Archaeologists Discover a Dazzling 3000-Year-Old Egyptian City Left ‘as if it were Yesterday’

This archaeological mission conducted in Egypt by renowned archaeologist Zahi Hawass unearthed a 3000-year-old ‘Golden City’, also known as the Rise of Aten.

The city they found was built in the reign of Amenhotep III, the 9th king of the 18th Dynasty who ruled Egypt from 1391 to 1353 BC.

This was a bustling city during his co-reign with his son-the famous Amenhotep IV/Akhenaton.

Other future kings also resided in it, including Tutankhamun and Ay.

A 3000-Year-Old Egyptian City Unveiled by Archaeologists

The team of archaeologists was quite surprised to locate the largest administrative settlement from Ancient Egypt.

Hawass explained that a lot of foreign missions have tried to find this city and never succeeded.

Together with his team, he was focused on searching for the mortuary temple of Tutankhamen because those of Horemheb and Ay were located in the area.

The team’s report describes the streets of this ancient city full of houses, some with up to 3-meters of walls. The city extends towards the west, all the way to the ancient village Deir el-Medina.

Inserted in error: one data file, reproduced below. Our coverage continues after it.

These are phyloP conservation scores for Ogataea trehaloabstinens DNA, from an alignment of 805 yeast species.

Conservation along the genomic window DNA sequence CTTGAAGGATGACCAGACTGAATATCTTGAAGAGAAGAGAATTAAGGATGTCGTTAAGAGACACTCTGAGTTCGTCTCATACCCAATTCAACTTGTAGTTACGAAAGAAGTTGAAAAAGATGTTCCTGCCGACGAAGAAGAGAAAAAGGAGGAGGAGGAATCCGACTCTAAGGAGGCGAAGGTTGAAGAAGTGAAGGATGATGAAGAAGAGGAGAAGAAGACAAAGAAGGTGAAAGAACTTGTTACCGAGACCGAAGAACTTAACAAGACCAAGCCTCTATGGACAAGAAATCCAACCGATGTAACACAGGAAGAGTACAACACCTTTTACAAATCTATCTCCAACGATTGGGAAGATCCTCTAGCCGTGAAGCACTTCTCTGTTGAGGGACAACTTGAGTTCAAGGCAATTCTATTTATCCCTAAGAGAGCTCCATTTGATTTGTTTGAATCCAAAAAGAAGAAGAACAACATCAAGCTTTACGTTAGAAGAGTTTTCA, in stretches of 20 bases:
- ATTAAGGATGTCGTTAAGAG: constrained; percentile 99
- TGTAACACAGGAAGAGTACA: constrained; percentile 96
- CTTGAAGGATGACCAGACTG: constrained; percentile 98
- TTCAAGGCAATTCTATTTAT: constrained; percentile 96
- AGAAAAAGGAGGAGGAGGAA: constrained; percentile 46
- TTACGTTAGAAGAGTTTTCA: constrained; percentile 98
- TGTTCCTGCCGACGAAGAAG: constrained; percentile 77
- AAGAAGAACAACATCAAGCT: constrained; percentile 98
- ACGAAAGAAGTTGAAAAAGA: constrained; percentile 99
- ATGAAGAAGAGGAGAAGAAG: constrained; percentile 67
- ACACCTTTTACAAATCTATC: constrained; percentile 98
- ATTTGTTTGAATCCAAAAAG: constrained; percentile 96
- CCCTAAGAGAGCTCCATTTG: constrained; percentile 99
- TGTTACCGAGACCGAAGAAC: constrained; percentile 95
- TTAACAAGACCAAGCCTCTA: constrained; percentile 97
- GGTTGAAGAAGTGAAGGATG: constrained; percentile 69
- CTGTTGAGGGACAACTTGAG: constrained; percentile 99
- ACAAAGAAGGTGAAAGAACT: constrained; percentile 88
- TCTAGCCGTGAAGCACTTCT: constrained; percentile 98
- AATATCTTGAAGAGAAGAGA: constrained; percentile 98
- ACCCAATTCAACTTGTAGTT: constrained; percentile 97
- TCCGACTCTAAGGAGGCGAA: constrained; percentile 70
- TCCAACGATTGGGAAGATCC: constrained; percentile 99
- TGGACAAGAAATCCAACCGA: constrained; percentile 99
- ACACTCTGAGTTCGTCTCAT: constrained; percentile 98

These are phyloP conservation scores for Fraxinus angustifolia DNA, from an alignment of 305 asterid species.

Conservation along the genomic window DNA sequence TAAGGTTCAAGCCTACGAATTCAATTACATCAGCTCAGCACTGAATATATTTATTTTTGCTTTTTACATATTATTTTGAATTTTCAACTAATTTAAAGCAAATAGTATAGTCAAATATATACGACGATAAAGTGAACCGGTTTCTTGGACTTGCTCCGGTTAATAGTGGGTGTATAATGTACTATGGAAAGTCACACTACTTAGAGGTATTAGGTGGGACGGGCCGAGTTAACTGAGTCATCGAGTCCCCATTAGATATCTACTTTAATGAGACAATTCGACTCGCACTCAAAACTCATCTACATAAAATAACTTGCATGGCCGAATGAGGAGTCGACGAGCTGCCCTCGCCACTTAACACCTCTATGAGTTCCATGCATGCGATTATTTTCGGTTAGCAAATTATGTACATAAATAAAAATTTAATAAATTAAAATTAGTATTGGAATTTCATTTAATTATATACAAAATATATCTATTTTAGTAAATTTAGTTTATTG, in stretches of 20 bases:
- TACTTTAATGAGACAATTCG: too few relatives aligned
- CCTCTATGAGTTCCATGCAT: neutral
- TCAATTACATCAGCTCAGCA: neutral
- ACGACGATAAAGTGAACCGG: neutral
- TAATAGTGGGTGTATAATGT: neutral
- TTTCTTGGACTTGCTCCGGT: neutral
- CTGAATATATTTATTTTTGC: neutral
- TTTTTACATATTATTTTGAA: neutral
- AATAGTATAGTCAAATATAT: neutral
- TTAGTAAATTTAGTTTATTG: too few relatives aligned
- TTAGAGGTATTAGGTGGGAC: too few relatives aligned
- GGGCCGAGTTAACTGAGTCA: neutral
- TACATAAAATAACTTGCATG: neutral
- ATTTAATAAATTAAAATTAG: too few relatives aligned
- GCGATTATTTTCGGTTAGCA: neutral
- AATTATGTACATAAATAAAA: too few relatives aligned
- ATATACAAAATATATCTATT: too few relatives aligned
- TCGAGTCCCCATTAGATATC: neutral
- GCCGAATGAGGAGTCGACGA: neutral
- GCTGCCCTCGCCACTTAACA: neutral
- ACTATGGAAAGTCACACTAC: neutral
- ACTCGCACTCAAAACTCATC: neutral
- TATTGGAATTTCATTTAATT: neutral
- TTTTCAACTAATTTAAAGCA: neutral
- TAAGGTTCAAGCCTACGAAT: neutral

According to Betsy Brian, the professor of Egyptology at the John Hopkins University in Baltimore, US, this is the second most important archaeological finding since the Tutankhamen tomb.

The finding of the Lost City doesn’t just provide them with a unique glimpse into how Ancient Egyptians lived when the Empire enjoyed its wealthiest period, but may also help answer one of the biggest mysteries in history, i.e. why did Nefertiti and Akhenaten moved to Amarna.

The successor of Tutankhamen, King Ay, built a temple on a site that was later adjoined on the city’s southern side by Rameses III’s temple at the Medinet Habu.

The excavation began in 2020 September and only within weeks; the team found mud brick formations in all directions.

The Ancient City Was in a Very Good Condition, as if People Left Yesterday

They unearthed the site of a big city in good condition with almost entirely complete walls and rooms with tools for daily life. The layers were untouched for thousands of years and they looked as if the ancient residents left yesterday.

The goal of these excavations was to give a date for the settlement and was successful.

They did this by using the hieroglyphic inscriptions on clay caps of vessels for wine as well as ther historical references. They also revealed the settlement had 3 royal palaces, i.e. of the King Amenhotep III and the administrative and industrial centre of the Empire.

Rings, coloured pottery, and mud bricks with seals of this king also confirmed the dating.

In 7 months of excavations, the team revealed several neighbourhoods. In one part of the settlement, they unveiled a bakery, an area for food prep, ovens, and pottery.




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